The train goes 'choo choo': A corpus analysis of onomatopoeic words in child-directed speech and early production

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Onomatopoeic words (OWs) like woof or choo-choo are lexical items with phonological forms that resemble sounds and objects in the real world. Although they are a common feature of child-directed speech across different languages, their role in early language development remains unclear. Some have proposed that the transparent sound-meaning association of OWs aids early word learning. The sound symbolism bootstrapping hypothesis, for example, suggests that the non-arbitrary nature of these items provides infants with a referential insight into sound-meaning mappings in words [1]. Others have proposed that the phonological characteristics of OWs, including the limited inventory of sounds and less complex syllables, may facilitate the initial stages of children’s word production [2]. A case study of a German-speaking child, for example, found that OWs (e.g., [vavaɯ]) functioned as a direct substitution for the conventional counterparts (e.g., [hʊnt]) from birth to two and a half years [2]. However, it is still not clear whether the tendency to use OWs indeed reflects the child’s active selection process as opposed to a reflection of their input frequency and contexts of use.

The data we analysed come from the speech of five typically developing children (age: 12 to 24 months) and their mothers from the Providence corpus [3]. We first compared the use of OWs (e.g., woof or woof-woof) with their conventional adult alternatives (AAs) (e.g., dog or doggy) in the children’s and mothers’ utterances. Secondly, we classified the use into sound effects versus referential forms. To illustrate, in the example ‘The train goes choo-choo’, train is a referential AA and choo-choo is OW functioning as sound effect. For each of these word types (OWs and AAs) and contexts (sound effects and referential forms), we then compared the frequencies of use in the children’s and mothers’ speech.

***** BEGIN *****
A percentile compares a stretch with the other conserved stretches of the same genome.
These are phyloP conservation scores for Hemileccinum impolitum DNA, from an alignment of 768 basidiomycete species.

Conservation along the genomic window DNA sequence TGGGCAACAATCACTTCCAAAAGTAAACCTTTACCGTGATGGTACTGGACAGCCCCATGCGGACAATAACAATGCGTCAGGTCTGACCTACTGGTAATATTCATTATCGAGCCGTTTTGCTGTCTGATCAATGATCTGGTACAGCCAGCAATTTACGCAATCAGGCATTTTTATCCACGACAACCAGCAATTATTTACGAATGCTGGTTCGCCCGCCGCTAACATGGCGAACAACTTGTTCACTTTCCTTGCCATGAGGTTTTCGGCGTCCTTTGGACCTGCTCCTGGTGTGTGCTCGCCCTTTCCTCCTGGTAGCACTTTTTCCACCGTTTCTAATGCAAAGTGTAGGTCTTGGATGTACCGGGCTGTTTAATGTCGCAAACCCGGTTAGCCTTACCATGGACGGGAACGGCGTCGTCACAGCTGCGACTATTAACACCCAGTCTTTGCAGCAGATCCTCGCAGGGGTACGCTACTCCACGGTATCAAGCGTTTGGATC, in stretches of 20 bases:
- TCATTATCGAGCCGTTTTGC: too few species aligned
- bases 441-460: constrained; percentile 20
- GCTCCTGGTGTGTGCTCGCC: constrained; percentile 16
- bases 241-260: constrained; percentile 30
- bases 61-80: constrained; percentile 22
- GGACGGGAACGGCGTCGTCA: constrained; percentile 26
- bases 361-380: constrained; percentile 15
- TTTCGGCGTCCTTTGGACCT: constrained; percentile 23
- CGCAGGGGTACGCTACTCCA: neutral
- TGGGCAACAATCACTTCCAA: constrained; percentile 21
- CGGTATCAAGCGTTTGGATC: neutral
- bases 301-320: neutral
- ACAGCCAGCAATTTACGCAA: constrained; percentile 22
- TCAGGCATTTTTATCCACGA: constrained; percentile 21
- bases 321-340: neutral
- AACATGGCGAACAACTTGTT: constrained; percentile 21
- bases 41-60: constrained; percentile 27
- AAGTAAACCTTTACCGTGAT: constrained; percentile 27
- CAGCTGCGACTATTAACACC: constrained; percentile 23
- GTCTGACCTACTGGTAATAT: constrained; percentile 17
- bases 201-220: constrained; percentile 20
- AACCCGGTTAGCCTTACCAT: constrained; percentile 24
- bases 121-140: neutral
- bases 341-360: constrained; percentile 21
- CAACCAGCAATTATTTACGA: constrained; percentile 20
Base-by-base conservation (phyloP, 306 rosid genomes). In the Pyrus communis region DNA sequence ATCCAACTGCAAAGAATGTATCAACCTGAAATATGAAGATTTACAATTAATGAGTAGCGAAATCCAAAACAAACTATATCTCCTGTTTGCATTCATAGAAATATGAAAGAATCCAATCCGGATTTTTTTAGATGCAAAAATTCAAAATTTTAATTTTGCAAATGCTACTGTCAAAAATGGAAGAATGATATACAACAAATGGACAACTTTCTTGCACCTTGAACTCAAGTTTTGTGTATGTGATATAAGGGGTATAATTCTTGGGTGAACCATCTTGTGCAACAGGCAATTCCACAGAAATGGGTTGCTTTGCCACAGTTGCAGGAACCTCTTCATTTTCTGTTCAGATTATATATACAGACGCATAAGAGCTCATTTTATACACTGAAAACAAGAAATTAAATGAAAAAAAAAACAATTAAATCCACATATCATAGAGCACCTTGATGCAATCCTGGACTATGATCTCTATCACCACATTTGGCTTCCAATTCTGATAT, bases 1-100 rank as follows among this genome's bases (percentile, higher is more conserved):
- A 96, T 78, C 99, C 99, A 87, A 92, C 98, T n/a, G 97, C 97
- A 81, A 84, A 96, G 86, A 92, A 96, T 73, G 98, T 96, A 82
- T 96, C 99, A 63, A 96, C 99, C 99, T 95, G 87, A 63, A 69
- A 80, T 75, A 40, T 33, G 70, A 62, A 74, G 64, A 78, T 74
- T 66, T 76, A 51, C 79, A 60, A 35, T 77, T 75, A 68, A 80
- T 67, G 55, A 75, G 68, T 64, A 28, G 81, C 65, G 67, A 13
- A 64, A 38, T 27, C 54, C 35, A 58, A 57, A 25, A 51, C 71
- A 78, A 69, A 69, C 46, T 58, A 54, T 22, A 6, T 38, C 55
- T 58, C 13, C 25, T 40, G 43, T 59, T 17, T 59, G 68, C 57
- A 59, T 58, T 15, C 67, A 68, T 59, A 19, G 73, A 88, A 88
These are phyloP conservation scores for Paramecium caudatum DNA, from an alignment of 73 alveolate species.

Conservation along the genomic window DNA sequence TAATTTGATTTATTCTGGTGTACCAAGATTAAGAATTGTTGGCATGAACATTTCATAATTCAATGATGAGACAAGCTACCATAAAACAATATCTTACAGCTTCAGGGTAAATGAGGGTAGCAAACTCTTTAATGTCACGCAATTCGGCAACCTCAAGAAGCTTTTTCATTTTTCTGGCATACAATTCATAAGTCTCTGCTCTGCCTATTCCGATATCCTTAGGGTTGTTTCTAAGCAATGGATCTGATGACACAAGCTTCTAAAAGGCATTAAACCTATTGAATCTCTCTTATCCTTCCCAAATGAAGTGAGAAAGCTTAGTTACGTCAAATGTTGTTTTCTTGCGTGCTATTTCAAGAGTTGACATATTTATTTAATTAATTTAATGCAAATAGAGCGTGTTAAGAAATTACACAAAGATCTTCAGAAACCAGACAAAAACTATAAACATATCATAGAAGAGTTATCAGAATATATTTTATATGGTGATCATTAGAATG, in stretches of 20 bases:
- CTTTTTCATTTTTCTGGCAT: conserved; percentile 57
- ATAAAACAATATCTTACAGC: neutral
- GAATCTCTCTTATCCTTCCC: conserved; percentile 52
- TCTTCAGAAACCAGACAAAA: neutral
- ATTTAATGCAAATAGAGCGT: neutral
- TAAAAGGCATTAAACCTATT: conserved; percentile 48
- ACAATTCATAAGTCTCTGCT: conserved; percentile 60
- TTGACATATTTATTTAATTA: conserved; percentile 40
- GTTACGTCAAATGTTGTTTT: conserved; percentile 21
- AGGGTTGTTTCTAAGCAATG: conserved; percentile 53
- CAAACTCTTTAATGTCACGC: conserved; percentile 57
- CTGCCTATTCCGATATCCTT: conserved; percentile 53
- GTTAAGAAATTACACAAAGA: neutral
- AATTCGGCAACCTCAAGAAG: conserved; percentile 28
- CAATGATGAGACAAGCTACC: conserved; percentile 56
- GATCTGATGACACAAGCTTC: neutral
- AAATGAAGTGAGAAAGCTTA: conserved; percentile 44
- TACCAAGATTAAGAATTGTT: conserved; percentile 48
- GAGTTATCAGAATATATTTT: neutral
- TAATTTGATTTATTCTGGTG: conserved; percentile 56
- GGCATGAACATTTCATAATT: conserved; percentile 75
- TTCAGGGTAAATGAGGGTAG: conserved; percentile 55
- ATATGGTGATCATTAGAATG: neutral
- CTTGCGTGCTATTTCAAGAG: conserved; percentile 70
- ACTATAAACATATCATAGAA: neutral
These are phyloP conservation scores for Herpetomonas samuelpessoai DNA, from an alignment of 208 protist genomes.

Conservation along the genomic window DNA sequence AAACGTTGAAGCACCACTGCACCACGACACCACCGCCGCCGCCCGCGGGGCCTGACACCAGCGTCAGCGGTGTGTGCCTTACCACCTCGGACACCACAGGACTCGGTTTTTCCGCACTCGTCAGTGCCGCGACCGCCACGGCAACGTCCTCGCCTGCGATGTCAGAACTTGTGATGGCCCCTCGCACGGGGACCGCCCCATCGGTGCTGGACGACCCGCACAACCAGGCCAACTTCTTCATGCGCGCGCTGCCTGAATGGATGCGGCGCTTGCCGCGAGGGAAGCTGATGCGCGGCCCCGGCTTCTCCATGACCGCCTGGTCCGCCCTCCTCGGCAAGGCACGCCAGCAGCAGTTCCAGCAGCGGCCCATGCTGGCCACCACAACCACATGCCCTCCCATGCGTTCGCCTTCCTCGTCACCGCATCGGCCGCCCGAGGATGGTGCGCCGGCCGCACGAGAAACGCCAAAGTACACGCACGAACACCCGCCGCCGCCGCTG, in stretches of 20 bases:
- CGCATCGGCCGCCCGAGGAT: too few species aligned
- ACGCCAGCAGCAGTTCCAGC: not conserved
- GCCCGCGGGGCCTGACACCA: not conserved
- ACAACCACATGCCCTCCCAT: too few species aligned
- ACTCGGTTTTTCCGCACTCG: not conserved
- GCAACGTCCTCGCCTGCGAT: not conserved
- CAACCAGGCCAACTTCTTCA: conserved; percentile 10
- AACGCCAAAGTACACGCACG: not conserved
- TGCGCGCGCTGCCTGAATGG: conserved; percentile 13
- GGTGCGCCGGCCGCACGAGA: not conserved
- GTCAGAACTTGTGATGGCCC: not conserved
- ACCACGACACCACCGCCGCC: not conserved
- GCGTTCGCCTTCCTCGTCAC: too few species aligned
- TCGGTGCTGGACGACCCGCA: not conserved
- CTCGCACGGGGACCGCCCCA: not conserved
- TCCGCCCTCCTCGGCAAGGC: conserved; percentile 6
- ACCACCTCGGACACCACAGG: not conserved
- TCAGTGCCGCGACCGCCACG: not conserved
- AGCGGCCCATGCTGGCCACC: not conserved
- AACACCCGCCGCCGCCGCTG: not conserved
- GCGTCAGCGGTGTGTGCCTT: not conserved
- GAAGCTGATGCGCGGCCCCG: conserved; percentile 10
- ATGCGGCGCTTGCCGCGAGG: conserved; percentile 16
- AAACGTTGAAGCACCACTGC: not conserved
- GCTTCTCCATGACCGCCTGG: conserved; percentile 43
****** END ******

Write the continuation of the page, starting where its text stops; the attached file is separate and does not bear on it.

Our results show that three of the five children did use OWs at higher rates than their mothers [Table 1]. However, both groups of speakers used OWs as sound effects in the vast majority of cases (88% and 93% on average for children and mothers respectively). In these contexts, there are no adult alternatives, as OWs are the only forms of expression available for the function. Children, therefore, had no choice but select the OW. Furthermore, in referential contexts where either OWs or AAs were available (e.g., ‘There is a choo-choo/train’), the children overwhelmingly chose to produce the AAs [Table 2]. The proportion at which the children chose AAs (96%) closely resembled the proportion of the AAs produced by mothers (98%). Thus, our analysis yielded no evidence that children actively select to produce OWs over AAs when both options are contextually appropriate.

Taken together, these results show that while OWs may offer articulatorily easier alternatives, it is not necessarily the case that children preferentially use these words over adult forms available in the input. In fact, it appears that, in contexts when they have a choice to represent referents with different forms, children’s word productions reflect the patterns they encounter in the input.


Imai, , & Kita, S. (2014). The sound symbolism bootstrapping hypothesis for language acquisition and language evolution. Phil. Trans. R. Soc. B, 369(1651).
Laing, E. (2014). A phonological analysis of onomatopoeia in early word production. First Language, 34(5), 387-405.
Demuth, , Culbertson, J., & Alter, J. (2006). Word-minimality, epenthesis and coda licensing in the early acquisition of English. Language and Speech, 49(2), 137-173.
Original languageEnglish
Publication statusPublished - 2 Nov 2018
EventBUCLD 43 - Boston MA
Duration: 2 Nov 20184 Nov 2018


ConferenceBUCLD 43


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